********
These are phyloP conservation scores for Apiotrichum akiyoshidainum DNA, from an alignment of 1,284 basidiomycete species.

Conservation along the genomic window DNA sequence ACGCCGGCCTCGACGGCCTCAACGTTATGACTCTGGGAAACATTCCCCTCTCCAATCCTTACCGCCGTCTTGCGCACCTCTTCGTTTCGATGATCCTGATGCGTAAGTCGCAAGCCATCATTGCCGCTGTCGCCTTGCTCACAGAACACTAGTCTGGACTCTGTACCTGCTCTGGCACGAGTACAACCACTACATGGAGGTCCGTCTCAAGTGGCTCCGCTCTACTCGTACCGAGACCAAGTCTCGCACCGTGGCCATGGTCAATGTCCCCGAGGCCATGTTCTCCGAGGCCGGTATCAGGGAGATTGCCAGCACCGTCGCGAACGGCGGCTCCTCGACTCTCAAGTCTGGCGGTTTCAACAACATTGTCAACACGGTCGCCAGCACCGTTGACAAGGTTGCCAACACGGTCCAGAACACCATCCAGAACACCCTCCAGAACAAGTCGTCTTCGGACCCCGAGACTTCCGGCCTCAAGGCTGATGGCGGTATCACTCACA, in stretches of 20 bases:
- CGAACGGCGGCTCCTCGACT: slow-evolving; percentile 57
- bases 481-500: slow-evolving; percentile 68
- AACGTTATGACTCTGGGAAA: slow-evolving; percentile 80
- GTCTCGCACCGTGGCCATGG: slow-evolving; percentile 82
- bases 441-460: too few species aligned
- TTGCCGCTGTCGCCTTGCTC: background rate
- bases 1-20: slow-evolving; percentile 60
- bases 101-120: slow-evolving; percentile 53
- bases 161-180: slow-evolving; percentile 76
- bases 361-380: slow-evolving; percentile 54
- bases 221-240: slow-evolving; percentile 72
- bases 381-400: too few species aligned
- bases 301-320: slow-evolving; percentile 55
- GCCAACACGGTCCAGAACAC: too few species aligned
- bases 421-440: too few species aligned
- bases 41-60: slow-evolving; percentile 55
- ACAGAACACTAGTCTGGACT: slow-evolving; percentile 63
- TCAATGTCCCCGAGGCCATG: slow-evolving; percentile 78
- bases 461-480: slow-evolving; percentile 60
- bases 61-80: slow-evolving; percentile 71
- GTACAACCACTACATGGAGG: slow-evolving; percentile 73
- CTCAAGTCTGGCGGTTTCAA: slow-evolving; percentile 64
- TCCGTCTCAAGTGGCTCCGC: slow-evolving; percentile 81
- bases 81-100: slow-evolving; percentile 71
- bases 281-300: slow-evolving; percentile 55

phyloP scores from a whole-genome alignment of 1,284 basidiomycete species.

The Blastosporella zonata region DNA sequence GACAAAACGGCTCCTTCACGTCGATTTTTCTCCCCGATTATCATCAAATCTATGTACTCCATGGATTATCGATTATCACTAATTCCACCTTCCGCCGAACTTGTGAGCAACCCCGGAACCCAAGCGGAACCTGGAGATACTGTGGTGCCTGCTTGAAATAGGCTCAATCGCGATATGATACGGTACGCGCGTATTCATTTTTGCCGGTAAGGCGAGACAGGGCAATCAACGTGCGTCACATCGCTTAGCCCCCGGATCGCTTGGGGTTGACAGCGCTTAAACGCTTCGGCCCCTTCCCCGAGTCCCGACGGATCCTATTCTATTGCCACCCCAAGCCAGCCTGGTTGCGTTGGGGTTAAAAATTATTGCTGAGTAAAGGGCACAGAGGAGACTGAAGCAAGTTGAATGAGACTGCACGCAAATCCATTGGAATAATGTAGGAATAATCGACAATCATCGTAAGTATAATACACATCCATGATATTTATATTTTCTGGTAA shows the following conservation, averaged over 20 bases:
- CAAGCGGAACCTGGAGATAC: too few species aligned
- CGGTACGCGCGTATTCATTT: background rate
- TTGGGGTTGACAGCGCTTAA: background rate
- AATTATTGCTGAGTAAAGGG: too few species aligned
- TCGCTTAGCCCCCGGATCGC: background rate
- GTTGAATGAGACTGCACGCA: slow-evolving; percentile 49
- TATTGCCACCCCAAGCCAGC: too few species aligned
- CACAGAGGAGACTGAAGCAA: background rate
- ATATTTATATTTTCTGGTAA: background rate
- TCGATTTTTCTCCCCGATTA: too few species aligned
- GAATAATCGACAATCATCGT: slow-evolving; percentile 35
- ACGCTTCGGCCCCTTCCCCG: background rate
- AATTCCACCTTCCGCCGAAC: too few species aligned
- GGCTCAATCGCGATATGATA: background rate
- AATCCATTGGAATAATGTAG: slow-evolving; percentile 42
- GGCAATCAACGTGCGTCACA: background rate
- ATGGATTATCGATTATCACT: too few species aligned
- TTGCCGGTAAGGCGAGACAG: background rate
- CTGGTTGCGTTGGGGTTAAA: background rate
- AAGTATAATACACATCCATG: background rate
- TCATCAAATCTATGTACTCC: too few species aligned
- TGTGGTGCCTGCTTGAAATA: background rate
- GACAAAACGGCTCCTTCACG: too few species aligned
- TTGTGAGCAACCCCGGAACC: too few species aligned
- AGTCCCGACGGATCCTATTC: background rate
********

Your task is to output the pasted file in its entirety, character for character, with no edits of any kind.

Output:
These are phyloP conservation scores for Apiotrichum akiyoshidainum DNA, from an alignment of 1,284 basidiomycete species.

Conservation along the genomic window DNA sequence ACGCCGGCCTCGACGGCCTCAACGTTATGACTCTGGGAAACATTCCCCTCTCCAATCCTTACCGCCGTCTTGCGCACCTCTTCGTTTCGATGATCCTGATGCGTAAGTCGCAAGCCATCATTGCCGCTGTCGCCTTGCTCACAGAACACTAGTCTGGACTCTGTACCTGCTCTGGCACGAGTACAACCACTACATGGAGGTCCGTCTCAAGTGGCTCCGCTCTACTCGTACCGAGACCAAGTCTCGCACCGTGGCCATGGTCAATGTCCCCGAGGCCATGTTCTCCGAGGCCGGTATCAGGGAGATTGCCAGCACCGTCGCGAACGGCGGCTCCTCGACTCTCAAGTCTGGCGGTTTCAACAACATTGTCAACACGGTCGCCAGCACCGTTGACAAGGTTGCCAACACGGTCCAGAACACCATCCAGAACACCCTCCAGAACAAGTCGTCTTCGGACCCCGAGACTTCCGGCCTCAAGGCTGATGGCGGTATCACTCACA, in stretches of 20 bases:
- CGAACGGCGGCTCCTCGACT: slow-evolving; percentile 57
- bases 481-500: slow-evolving; percentile 68
- AACGTTATGACTCTGGGAAA: slow-evolving; percentile 80
- GTCTCGCACCGTGGCCATGG: slow-evolving; percentile 82
- bases 441-460: too few species aligned
- TTGCCGCTGTCGCCTTGCTC: background rate
- bases 1-20: slow-evolving; percentile 60
- bases 101-120: slow-evolving; percentile 53
- bases 161-180: slow-evolving; percentile 76
- bases 361-380: slow-evolving; percentile 54
- bases 221-240: slow-evolving; percentile 72
- bases 381-400: too few species aligned
- bases 301-320: slow-evolving; percentile 55
- GCCAACACGGTCCAGAACAC: too few species aligned
- bases 421-440: too few species aligned
- bases 41-60: slow-evolving; percentile 55
- ACAGAACACTAGTCTGGACT: slow-evolving; percentile 63
- TCAATGTCCCCGAGGCCATG: slow-evolving; percentile 78
- bases 461-480: slow-evolving; percentile 60
- bases 61-80: slow-evolving; percentile 71
- GTACAACCACTACATGGAGG: slow-evolving; percentile 73
- CTCAAGTCTGGCGGTTTCAA: slow-evolving; percentile 64
- TCCGTCTCAAGTGGCTCCGC: slow-evolving; percentile 81
- bases 81-100: slow-evolving; percentile 71
- bases 281-300: slow-evolving; percentile 55

phyloP scores from a whole-genome alignment of 1,284 basidiomycete species.

The Blastosporella zonata region DNA sequence GACAAAACGGCTCCTTCACGTCGATTTTTCTCCCCGATTATCATCAAATCTATGTACTCCATGGATTATCGATTATCACTAATTCCACCTTCCGCCGAACTTGTGAGCAACCCCGGAACCCAAGCGGAACCTGGAGATACTGTGGTGCCTGCTTGAAATAGGCTCAATCGCGATATGATACGGTACGCGCGTATTCATTTTTGCCGGTAAGGCGAGACAGGGCAATCAACGTGCGTCACATCGCTTAGCCCCCGGATCGCTTGGGGTTGACAGCGCTTAAACGCTTCGGCCCCTTCCCCGAGTCCCGACGGATCCTATTCTATTGCCACCCCAAGCCAGCCTGGTTGCGTTGGGGTTAAAAATTATTGCTGAGTAAAGGGCACAGAGGAGACTGAAGCAAGTTGAATGAGACTGCACGCAAATCCATTGGAATAATGTAGGAATAATCGACAATCATCGTAAGTATAATACACATCCATGATATTTATATTTTCTGGTAA shows the following conservation, averaged over 20 bases:
- CAAGCGGAACCTGGAGATAC: too few species aligned
- CGGTACGCGCGTATTCATTT: background rate
- TTGGGGTTGACAGCGCTTAA: background rate
- AATTATTGCTGAGTAAAGGG: too few species aligned
- TCGCTTAGCCCCCGGATCGC: background rate
- GTTGAATGAGACTGCACGCA: slow-evolving; percentile 49
- TATTGCCACCCCAAGCCAGC: too few species aligned
- CACAGAGGAGACTGAAGCAA: background rate
- ATATTTATATTTTCTGGTAA: background rate
- TCGATTTTTCTCCCCGATTA: too few species aligned
- GAATAATCGACAATCATCGT: slow-evolving; percentile 35
- ACGCTTCGGCCCCTTCCCCG: background rate
- AATTCCACCTTCCGCCGAAC: too few species aligned
- GGCTCAATCGCGATATGATA: background rate
- AATCCATTGGAATAATGTAG: slow-evolving; percentile 42
- GGCAATCAACGTGCGTCACA: background rate
- ATGGATTATCGATTATCACT: too few species aligned
- TTGCCGGTAAGGCGAGACAG: background rate
- CTGGTTGCGTTGGGGTTAAA: background rate
- AAGTATAATACACATCCATG: background rate
- TCATCAAATCTATGTACTCC: too few species aligned
- TGTGGTGCCTGCTTGAAATA: background rate
- GACAAAACGGCTCCTTCACG: too few species aligned
- TTGTGAGCAACCCCGGAACC: too few species aligned
- AGTCCCGACGGATCCTATTC: background rate